The next morning, Sally managed to get in with plenty of time to start at 9.30 which put Old Skeletor in a much better mood. Sally didn't really get the chance to speak to Tanya properly until they went for their lunch break. Once they were seated in the staff room, Sally decided that now was the time.

"Have you seen Sam today?" Tanya raised her head and stared at Sally, a frown creasing her brow.

"Who's Sam?" Sally sat back in her chair and bit her lower lip, trying not to get angry at Tanya.

"The new girl? She was in here yesterday while we had lunch; you were really rude and ignored her the whole time." Tanya swallowed a mouthful of food and continued to frown at Sally.

"What are you talking about? There wasn't anybody in here yesterday. You spent the whole break chatting away to yourself so I just let you get on with it." Sally gaped at Tanya, she hesitated a moment before pushing away from the table and striding out to the shop floor. Old Skeletor was filling the scarves; she turned at Sally's approach.

"I'm sorry to bother you, Miss Middlebrook but I was wondering what happened to Sam?"

"Sam who?" Sally closed her mouth; she had never heard Sam mention a second name.

"I'm not sure, she never said but she started yesterday. I thought she would have been back in today . . ." Sally stopped when she found that Old Skeletor was staring at her in the same way that Tanya had.

"Miss Dean, nobody else works here. It has always been just the three of us." She turned and went towards the shutters; it was time to open again. Sally stood in the middle of the shop and frowned at her shoes in confusion.

It seemed like a week had crawled past before the shutters came down again and Sally was able to leave. She grabbed her stuff and dashed from the shop so fast that Tanya didn't even realise she had gone. Sally hurried through the streets and found the park that she and Sam had sat in the night before. On the opposite side of the road was the block of flats that Sam had pointed out.

"What number did she say?" muttered Sally. She didn't relish the idea of going from door to door in a huge block of flats after dark and asking for Sam. Sally jogged across the empty road and ducked inside the block, a small snippet of conversation floated back to her. Sam had mentioned that her mother was in a wheelchair and, from the looks of it; this block had no lift so they had to be on the ground floor. Sally smiled and pushed through a set of double doors to right and, steeling herself for a lot of embarrassment, she knocked on the first door.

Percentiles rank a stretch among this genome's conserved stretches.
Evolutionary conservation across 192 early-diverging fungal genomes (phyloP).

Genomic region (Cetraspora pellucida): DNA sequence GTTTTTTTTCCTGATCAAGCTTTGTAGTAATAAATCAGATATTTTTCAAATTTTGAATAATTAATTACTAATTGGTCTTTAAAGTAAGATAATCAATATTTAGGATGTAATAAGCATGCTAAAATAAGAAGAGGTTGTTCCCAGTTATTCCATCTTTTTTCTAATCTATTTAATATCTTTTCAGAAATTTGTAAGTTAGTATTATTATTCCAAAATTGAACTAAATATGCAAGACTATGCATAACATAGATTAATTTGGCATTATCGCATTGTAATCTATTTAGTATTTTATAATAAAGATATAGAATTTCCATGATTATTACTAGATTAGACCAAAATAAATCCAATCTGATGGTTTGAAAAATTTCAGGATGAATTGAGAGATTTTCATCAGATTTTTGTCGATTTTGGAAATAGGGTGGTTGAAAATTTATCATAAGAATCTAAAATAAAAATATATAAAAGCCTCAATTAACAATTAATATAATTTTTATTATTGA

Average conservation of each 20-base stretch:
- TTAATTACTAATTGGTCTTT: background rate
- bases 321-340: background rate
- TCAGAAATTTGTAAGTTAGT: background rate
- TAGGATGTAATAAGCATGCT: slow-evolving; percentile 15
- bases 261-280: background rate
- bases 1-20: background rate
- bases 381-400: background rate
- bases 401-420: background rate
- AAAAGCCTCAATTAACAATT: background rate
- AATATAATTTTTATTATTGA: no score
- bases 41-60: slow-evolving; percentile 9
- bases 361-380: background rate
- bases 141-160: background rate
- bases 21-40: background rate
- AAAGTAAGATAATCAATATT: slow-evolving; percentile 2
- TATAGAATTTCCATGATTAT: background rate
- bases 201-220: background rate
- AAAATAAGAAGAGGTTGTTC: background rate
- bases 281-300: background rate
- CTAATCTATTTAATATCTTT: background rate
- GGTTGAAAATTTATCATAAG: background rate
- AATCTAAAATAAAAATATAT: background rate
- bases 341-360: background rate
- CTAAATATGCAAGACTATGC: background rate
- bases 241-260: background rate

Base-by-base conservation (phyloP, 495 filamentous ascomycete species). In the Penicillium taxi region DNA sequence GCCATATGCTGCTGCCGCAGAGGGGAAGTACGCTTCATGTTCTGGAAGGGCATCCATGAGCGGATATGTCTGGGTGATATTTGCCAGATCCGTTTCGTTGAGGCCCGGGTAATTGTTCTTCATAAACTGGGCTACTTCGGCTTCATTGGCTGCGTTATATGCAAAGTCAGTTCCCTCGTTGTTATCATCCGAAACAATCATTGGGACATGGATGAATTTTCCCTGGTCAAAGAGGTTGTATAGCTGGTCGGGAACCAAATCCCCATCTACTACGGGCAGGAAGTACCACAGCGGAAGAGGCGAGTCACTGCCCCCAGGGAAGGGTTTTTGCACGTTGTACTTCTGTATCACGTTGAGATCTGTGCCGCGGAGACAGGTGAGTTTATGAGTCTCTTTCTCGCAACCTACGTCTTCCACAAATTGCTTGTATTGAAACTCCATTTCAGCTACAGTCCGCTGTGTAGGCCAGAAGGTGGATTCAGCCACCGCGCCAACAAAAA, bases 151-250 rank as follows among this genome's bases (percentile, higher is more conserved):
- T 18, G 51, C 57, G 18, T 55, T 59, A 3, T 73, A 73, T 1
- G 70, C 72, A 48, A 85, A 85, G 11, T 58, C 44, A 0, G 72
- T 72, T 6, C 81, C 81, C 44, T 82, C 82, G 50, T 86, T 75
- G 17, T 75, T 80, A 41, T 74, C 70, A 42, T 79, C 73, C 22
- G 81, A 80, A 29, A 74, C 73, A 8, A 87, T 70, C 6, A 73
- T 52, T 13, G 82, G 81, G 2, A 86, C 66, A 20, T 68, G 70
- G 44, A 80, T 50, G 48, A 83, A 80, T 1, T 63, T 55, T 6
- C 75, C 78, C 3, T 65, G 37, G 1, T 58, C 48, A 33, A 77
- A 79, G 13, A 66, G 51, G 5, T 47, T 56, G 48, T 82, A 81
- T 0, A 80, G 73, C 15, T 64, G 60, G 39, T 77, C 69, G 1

Four doors in and Sally's knocking was rewarded by a petite brunette in a wheelchair. She cast her eyes skyward and sent a small thank you to whatever was up there.

"Hello, my name's Sally. I was looking for Sam?" The woman looked her up and down for a moment before wheeling herself backwards and beckoning Sally to follow her. Sally closed the door behind her and followed the woman down a short corridor and into a small living room. Sally sat down on a rather shabby looking sofa and looked, expectantly, at the brunette.

"How did you know Sam?"

"I met her at work. I was worried when . . . Wait, how did I know Sam? Is she okay?" asked Sally, suddenly picking up on the past tense. The woman sighed and wiped her eyes.

"Sam killed herself. She was just so lonely and people never understood her. They made her life a living Hell. All she wanted was someone to be her friend." Sally swallowed the lump that had risen in her throat and gave a shaky sigh.

"I'm so sorry. She seemed fine when I left her yesterday." The woman's head snapped up, a look of total confusion on her face.

"I don't understand. We buried Sam yesterday, in the Hillside Cemetery. She hung herself over two weeks ago."

Sally walked through the gates of Hillside and wiped the tears from her eyes. Mrs Holmes, that had been Sam's last name, had shown her a photo of Sam. The girl was definitely the same one that she had spoken to. Sally had made some excuse that she couldn't now remember and had dashed from the block and made for the cemetery.

"Two rows in and six across" muttered Sally. She followed the directions until she came to a freshly covered grave with a small, plastic marker with Holmes written on it. Sally managed a smile at that, Sam had talked about Sherlock Holmes and how much she loved his mysteries. Sally took off her jacket and laid it on the grass and then she sat down on top of it. She felt she should say something but what was there to say?

"Hello, Sam. I just wanted to . . . Ah, Hell. I don't know what to say. I think I'm going nuts. I know I saw you yesterday but nobody else did. I can't believe I had that much fun with a ghost!" Sally smiled as she remembered how much her face had hurt after all the laughing and then she heard Sam's voice in her mind.

"Thank you for being my friend." Sally smiled through the tears that trickled down her cheeks. She placed a kiss on her fingertips before pressing them against the earth.

"You're welcome, my friend. Sleep well." Sally stood up, shook the grass from her jacket and headed home.